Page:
Dale Carnegie once said that the greatest drive of human beings is the desire to feel important. Genesis 3 shows that this desire was at the bottom of man’s downfall. Yet the author also shows from Scripture that God uses ambition to motivate people for good. As an example, Abraham was motivated by the promise of becoming a great nation and of being a blessing to the world (Genesis 12:2). Moses saw by faith the reward that caused him to choose to serve God rather than the pleasures of Egypt (Hebrews 11:26).
Jesus never rebuked his disciples for their ambition to be great, but rather the way they sought to achieve greatness. So the author’s argument is that ambition is not a sin in itself, ambition becomes sinful when it is not subservient to a love for the honour of God.
R.T. shows how ungodly ambition causes division. ‘Whenever you find division in the church you may be sure a bruised ego is not far away.’ Ungodly ambition destroys relationships, undermines the pursuit of holiness and often seeks a ‘fast fix’. As Dr Martin Lloyd Jones points out, many false doctrines can be traced to the desire for a quick result. The heart is deceitful beyond all things, so we must check our ambitions and make sure it is God we are seeking and God who promotes us.
The central thesis and purpose of this book is that our desire to achieve must be upgraded to wanting to please God alone. Scripture says: ‘we make it our goal to please him’ (2 Corinthians 5:9). Wanting the glory of God must eclipse natural ambition so that we learn to seek the glory that comes from God alone and not from people. Esther’s ambition, for example, was transformed in a crisis so that the glory of God outweighed her desire for personal survival.
R.T. encourages us to meditate on a scripture that captures the essence of godly ambition:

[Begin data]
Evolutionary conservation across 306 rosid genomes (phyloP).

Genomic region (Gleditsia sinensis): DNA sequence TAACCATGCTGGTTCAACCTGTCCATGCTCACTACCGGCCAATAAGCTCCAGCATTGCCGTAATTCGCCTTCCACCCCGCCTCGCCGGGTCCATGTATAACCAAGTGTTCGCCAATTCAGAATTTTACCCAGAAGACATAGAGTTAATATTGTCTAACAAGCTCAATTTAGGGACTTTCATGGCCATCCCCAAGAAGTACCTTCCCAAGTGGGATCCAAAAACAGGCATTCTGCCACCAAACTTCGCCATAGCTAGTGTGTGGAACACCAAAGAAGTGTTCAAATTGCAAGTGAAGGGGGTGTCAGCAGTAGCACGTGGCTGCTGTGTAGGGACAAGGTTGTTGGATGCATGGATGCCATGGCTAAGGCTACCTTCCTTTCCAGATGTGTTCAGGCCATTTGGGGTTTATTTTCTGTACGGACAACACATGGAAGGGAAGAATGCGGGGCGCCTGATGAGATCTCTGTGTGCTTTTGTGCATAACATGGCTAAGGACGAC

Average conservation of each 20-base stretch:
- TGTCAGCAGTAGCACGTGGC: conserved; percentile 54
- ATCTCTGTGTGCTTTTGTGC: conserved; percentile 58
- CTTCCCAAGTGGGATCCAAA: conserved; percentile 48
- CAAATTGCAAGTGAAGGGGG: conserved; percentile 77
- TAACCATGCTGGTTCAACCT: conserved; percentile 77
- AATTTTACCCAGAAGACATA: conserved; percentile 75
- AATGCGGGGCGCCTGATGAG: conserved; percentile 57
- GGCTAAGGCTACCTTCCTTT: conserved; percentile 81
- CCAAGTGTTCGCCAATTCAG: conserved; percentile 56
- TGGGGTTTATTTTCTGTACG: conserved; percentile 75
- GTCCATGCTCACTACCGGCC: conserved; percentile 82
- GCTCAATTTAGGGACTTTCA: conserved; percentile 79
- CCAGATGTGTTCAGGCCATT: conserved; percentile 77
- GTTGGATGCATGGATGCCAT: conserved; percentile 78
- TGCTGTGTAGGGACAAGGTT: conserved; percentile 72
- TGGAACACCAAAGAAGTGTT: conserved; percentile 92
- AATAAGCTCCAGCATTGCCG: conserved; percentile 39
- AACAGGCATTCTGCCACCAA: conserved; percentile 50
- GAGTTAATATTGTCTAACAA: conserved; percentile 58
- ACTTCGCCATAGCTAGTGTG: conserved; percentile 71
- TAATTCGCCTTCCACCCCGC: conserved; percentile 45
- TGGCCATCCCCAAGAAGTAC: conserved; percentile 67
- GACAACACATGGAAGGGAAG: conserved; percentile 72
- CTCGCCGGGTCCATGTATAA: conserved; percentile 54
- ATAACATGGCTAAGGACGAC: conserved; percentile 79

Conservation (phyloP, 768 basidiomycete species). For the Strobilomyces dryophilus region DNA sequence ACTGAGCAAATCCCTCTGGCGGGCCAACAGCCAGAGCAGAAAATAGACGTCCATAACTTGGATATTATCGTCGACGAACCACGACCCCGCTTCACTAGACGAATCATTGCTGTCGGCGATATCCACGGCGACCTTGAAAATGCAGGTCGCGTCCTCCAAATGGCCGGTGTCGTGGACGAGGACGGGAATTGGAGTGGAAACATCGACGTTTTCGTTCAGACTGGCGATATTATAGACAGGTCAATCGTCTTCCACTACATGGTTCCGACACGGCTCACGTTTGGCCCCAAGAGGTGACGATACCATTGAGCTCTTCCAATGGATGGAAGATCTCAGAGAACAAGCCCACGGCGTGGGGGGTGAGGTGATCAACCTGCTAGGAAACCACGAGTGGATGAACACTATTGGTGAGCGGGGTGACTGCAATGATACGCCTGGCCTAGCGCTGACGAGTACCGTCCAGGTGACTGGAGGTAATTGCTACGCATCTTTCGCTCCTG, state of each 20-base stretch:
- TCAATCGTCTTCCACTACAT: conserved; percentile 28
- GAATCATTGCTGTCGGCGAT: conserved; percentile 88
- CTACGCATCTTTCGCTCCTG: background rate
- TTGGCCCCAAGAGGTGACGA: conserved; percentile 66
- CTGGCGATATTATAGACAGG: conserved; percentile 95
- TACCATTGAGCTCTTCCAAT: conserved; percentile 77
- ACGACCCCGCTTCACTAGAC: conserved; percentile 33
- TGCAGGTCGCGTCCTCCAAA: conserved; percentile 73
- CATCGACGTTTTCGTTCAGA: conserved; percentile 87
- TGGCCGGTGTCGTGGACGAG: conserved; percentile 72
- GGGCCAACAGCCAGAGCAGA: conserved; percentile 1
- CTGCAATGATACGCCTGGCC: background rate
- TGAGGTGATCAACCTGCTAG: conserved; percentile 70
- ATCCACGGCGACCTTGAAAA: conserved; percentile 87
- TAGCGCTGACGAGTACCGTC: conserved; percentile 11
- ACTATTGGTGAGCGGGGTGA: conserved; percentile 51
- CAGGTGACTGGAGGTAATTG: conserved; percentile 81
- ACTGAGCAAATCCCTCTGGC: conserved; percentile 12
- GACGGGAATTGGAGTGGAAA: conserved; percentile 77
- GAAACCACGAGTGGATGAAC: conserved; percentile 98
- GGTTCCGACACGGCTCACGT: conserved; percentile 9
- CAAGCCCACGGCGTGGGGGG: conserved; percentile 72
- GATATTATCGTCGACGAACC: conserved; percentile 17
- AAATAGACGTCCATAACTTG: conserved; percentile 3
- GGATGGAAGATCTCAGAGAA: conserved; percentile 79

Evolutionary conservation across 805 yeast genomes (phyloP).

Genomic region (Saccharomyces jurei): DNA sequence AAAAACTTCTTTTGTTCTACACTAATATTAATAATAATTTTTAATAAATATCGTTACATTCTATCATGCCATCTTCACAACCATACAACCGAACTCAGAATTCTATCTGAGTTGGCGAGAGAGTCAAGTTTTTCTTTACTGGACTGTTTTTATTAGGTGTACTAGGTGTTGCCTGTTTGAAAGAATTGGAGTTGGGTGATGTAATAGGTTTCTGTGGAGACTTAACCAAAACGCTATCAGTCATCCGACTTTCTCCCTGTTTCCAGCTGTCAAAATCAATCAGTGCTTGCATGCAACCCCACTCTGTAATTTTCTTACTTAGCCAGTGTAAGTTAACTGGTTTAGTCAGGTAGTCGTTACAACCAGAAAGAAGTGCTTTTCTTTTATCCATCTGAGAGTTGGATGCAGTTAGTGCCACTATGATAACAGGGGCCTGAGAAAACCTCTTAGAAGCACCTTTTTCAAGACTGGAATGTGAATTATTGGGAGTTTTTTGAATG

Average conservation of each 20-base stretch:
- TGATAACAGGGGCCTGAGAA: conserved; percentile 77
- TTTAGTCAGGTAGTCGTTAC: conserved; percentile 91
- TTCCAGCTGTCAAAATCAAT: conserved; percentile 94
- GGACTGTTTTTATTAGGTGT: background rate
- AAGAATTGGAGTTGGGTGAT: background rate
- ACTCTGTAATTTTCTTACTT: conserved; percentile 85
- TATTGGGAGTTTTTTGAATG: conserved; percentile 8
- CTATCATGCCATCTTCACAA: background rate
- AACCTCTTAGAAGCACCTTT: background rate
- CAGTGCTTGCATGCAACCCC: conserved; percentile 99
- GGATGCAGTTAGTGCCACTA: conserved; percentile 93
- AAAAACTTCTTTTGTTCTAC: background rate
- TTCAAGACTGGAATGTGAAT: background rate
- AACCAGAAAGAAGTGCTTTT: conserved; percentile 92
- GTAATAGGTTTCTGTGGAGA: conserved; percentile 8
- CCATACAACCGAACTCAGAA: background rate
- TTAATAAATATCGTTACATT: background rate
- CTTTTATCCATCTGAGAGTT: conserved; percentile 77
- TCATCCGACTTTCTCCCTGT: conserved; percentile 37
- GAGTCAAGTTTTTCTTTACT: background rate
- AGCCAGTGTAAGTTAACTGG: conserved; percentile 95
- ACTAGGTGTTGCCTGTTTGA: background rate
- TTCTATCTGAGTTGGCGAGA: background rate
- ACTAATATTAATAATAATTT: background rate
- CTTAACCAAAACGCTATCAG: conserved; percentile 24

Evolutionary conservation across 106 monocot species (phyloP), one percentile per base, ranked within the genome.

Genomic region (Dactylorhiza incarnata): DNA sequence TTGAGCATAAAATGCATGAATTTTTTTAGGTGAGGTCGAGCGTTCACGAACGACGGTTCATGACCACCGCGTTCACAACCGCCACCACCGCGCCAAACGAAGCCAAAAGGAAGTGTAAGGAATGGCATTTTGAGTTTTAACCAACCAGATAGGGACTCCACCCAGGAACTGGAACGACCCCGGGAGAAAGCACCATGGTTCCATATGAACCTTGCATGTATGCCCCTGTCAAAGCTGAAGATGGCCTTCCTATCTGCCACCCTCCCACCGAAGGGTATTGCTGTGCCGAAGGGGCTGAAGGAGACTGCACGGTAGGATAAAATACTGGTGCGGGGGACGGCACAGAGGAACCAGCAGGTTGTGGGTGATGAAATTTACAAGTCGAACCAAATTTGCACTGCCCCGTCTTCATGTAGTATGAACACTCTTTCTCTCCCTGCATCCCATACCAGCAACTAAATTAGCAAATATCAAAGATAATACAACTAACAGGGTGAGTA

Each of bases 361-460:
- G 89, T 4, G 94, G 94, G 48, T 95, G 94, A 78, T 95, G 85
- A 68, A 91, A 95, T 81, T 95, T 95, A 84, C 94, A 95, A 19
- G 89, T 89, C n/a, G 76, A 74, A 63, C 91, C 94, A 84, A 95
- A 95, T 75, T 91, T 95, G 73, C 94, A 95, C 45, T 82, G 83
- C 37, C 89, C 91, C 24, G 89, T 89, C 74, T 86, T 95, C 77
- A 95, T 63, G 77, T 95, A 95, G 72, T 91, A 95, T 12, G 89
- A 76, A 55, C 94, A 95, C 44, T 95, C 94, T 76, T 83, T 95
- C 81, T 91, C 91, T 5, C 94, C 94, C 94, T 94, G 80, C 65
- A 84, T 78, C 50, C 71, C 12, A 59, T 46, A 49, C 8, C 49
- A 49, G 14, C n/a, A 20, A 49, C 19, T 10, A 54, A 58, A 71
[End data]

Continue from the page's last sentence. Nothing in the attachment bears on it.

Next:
One thing I ask of the Lord, this is what I seek:
that I may dwell in the house of the Lord all the days of my life,
to gaze upon the beauty of the Lord
and to seek him in his temple. (Psalm 27:4)
The author describes his personal journey from being a man who he describes as overambitious to becoming a man who was ambitious for God. Reprising a theme that is a hallmark of many of his writings, he focuses on the importance of total forgiveness in this journey. What had been a carnal desire to prove himself was eventually transcended by the determination to practice total forgiveness and keep his eyes on Jesus.
He applies this issue of transforming our ambition to various areas of discipleship such as the use of money, the gifts of the Spirit, the fruit of the Spirit and finishing well. I was particularly struck by the many ‘moments of truth’ in his life where a sudden heartfelt conviction about wrong motives produced repentance and commitment to seeking God’s glory above his own. R.T. shows that to want godly ambition means to continue to pursue God, to stay vulnerable and open and walk in the light he gives us.
A checklist for the reader to assess opportunities in life is offered, asking some obvious questions, such as whether our choice would be supported by God’s Word, and some less obvious questions like ‘what do you suppose the enemy would have you do?’
A.W. Tozer said, ‘we can have as much of God as we want.’ And this book is probing that deep question: ‘How much of God do you really want?’ The fact that an inheritance has been chosen for us does not mean we will automatically come into it. Every disciple must work through the tough choices to put God above self in order to ‘win the prize’ of their full reward at the judgment seat of Christ. What pleases God most is when our ambition is to please him! In other words, God looks as much if not more on our heart as on what we do.
This book is especially relevant for leaders and for that ‘career’ stage from mid-twenties through to mid-life. But I am well past that age and still found it relevant to me in later life as I think about my aspirations and the legacy I want to leave.
Jesus’s sole ambition and motivation was to please the father. ‘Whatever drive, motivation and sense of ambition Jesus had when he walked on this earth, he channelled it in one direction in order to accomplish one thing: to fulfil the will of the father.’ That focus enabled him to have the humility to even become the lowest possible shame in order to please God, and ultimately to be promoted to the highest possible place (Philippians 2).
About the Author
Paul Valler was Finance and Human Resources Director of Hewlett-Packard Ltd having previously acted as European General Manager for Hewlett-Packard’s Leasing Business. He is now a preacher and speaker with a mission to inspire people to make the right choices. Married to Helen, they have two adult sons and recently became grand-parents.